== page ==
Sono-angiography for dialysis vascular access based on the freehand 2D ultrasound scanning

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Michigan Tech Research Institute


Introduction: Dialysis vascular access, preferably an autogenous arteriovenous fistula, remains an end stage renal disease (ESRD) patient’s lifeline providing a means of connecting the patient to the dialysis machine. Once an access is created, the current gold standard of care for maintenance of vascular access is angiography and angioplasty to treat stenosis. While point of care 2D ultrasound has been used to detect access problems, we sought to reproduce angiographic results comparable to the gold standard angiogram (fistulogram) using ultrasound data acquired from a conventional 2D ultrasound scanner. Methods: A 2D ultrasound probe was used to acquire a series of cross sectional images of the vascular access including arteriovenous anastomosis of a subject with a radio-cephalic fistula. These 2D B-mode images were used for 3D vessel reconstruction by binary thresholding to categorize vascular versus non-vascular structures followed by standard image segmentation to select the structure representative of dialysis vascular access and morphologic filtering. Image processing was done using open source Python Software. Results: The open source software was able to: (1) view the gold standard fistulogram images, (2) reconstruct 2D planar images of the fistula from ultrasound data as viewed from the top, analogous to computerized tomography images, and (3) construct a 2D representation of vascular access similar to the angiogram. Conclusion: We present a simple approach to obtain an angiogram-like representation of the vascular access from readily available, non-proprietary 2D ultrasound data in the point of care setting. While the sono-angiogram is not intended to replace angiography, it may be useful in providing 3D imaging at the point of care in the dialysis unit, outpatient clinic, or for pre-operative planning for interventional procedures. Future work will focus on improving the robustness and quality of the imaging data while preserving the straightforward freehand approach used for ultrasound data acquisition.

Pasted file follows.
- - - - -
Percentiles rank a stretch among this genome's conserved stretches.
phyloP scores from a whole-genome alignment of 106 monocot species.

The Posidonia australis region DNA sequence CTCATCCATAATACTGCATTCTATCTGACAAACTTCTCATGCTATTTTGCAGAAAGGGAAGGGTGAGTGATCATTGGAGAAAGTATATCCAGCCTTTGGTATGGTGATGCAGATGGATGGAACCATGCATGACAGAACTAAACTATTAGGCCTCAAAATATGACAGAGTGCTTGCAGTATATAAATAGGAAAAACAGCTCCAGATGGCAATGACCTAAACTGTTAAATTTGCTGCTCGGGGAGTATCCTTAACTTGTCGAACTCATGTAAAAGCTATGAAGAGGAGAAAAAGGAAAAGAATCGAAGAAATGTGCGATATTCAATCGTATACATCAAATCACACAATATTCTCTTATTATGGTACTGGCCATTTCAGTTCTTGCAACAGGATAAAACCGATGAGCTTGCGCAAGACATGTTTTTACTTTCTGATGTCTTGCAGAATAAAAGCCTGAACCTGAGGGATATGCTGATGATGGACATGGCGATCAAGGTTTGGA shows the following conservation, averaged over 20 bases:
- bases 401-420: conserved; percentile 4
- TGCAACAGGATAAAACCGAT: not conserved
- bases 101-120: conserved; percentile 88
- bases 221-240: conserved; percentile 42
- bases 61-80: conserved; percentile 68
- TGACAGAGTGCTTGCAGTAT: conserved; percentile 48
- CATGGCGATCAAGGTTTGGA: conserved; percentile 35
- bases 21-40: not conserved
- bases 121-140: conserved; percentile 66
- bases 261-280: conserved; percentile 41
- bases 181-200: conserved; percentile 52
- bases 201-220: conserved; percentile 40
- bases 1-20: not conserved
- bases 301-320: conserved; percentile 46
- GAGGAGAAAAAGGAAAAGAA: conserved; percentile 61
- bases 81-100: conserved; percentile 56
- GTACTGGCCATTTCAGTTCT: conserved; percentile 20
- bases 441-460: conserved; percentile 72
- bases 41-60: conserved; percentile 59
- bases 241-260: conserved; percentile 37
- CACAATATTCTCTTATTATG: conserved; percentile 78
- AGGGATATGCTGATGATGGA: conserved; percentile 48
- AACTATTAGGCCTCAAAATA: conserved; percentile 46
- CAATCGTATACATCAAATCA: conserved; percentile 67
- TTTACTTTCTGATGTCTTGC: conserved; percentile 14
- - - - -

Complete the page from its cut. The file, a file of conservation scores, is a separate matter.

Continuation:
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Journal of Vascular Access